Still, at its core, Magic is a game that manages to maintain a near perfect balance between skill and luck. The wild unpredictability of the draw of cards, combined with the interesting and counterbalanced attributes among its five colors, really make every game of Magic completely different. Even the most hardcore deck could be taken down by an amateur one, if the right cards just happen to come out at the right time. All you can really do in Magic is try your best to stack the odds in your favor, but you can't ever avoid PLAYING the odds. Sure you might be loaded up with Counterspells, but a Shivan Dragon is a Shivan Dragon, whether your deck was designed with an excellent theme in mind or not. Those things are dangerous even in the hands of an inexperienced player is the point and if it happens to get out onto the battlefield at just the right window of opportunity when you aren't ready, watch out.

There have been so many expansions to Magic and additional rules I've lost track of what's what. But I find that even now, the core mechanic of the game remains intact such that learning the rules associated with such and such expansion is fun and easy. And what strikes me is how much effort the designs put into every individual card. The game is so well balanced. Card A might have a nice advantage but is costly; Card B might have an excellent advantage but only if you stack your deck with Card C which is not, by itself, very useful. And inside all of THAT, the five colors have seemed to retain their inherent strengths and weaknesses:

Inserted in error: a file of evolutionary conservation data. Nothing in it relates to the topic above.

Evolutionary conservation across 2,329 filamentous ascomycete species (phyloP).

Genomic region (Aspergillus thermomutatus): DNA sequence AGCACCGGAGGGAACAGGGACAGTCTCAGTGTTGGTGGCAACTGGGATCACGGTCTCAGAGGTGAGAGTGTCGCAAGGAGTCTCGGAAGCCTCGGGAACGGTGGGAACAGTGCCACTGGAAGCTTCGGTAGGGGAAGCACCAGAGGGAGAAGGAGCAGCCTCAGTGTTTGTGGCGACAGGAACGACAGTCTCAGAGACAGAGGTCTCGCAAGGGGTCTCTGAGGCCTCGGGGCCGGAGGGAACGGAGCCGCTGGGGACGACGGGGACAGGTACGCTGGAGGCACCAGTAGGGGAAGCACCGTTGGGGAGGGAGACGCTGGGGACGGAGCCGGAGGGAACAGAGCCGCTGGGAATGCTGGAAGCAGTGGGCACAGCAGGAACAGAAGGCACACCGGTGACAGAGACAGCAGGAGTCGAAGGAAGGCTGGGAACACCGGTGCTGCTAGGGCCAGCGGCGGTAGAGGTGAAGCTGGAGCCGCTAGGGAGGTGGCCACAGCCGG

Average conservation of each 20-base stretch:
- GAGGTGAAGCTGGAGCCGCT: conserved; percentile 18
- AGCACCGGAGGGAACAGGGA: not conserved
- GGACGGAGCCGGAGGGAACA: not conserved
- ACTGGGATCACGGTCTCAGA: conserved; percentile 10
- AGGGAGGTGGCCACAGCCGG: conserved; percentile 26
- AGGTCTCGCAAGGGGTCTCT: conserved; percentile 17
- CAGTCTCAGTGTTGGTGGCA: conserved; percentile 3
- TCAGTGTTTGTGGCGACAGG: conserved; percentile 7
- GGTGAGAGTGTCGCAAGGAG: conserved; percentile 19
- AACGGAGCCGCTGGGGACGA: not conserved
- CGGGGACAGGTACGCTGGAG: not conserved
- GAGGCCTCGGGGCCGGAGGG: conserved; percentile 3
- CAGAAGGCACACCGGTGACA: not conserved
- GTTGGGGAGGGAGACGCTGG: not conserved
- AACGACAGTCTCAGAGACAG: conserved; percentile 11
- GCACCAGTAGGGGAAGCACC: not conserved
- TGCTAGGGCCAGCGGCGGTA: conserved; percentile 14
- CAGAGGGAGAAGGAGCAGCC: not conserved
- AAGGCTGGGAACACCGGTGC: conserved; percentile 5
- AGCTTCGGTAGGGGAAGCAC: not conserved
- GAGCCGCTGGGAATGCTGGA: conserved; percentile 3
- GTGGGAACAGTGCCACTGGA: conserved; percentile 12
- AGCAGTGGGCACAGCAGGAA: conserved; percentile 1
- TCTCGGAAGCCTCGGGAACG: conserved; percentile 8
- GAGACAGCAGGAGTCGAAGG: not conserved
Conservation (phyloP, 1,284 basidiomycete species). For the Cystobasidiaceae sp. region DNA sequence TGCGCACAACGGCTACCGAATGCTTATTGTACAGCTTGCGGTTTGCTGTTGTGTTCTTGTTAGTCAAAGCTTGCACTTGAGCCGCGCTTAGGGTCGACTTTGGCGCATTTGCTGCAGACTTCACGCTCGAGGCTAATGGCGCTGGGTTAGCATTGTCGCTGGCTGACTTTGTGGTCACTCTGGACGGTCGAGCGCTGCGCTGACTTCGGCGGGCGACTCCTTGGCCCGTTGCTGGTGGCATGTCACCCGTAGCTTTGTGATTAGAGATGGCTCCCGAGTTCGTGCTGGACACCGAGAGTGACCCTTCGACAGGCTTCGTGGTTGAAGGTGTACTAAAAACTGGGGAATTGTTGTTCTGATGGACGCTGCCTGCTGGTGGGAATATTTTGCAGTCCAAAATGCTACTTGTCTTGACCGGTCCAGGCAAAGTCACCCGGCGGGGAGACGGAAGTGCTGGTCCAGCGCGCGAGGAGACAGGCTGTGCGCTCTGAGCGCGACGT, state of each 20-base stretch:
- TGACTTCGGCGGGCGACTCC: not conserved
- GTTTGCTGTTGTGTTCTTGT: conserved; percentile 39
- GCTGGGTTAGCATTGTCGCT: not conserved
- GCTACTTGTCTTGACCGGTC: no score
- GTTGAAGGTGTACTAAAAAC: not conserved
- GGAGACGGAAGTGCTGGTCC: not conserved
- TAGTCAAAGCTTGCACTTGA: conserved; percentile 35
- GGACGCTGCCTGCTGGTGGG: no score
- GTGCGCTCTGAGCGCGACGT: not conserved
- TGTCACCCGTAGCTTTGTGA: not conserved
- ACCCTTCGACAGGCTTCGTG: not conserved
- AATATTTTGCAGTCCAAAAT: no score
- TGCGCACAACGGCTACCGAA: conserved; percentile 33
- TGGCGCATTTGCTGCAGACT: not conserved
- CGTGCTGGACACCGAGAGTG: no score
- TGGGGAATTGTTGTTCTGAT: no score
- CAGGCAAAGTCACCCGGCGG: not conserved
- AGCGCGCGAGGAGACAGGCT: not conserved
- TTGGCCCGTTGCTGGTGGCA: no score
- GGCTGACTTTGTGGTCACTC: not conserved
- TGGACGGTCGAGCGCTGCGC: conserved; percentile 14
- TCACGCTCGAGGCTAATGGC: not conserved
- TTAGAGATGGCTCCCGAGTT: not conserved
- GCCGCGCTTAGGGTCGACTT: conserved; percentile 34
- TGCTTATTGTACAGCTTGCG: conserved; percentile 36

White is sort of fair. Things cost as much as they should, so to speak, to cast and white has lots of ways to preserve its creatures (and you).

Blue gives you a chance to tamper with the rules and parameters of the game itself at the meta-level; when you draw cards, what gets played and when, etc.

Black can enact horrific effects on your opponent and his creatures, but sometimes carries an implicit cost on you, yourself, to use.

Red is fast and chaotic; it can dish out vicious damage to your opponent but there's just as good a chance it will rain fire down on your forces as it will on your enemies.

Green is lavish; land and creatures grow and keep growing nonstop, like an unchecked forest.

It's amazing to me how, even now, the game still keeps this careful balance among its five forces. I mean sure, if you look closely enough there's a way to build a black deck that doesn't cost you anything or a way to build a blue deck that's fast like a green one. But for me, it's this flavor of the colors that gives the game its feel and makes it most interesting. It's cool to see what kind of properties a deck winds up with, depending on what colors you combine.

While I love seeing these super-hardcore decks that players make, isn't the cool part of Magic just sort of seeing what happens in a game? Learning something interesting about how cards work together that you might not have realized? Getting stomped so badly you don't even have time to get a card into play sort of leaves me cold.

My point is this: I think Magic is most fun when your playing themes, not just playing to win. That might seem like a strange concept, but I seriously believe this. Making a rat deck is more fun than making a 'win' deck because the rat deck will have limitations: it might stomp all over a blue counter deck but struggle against a green elf deck. See, THAT'S what makes Magic cool to me: balance.

Trying playing this way, without trying to cut through every eventuality your deck might encounter. You might dig it.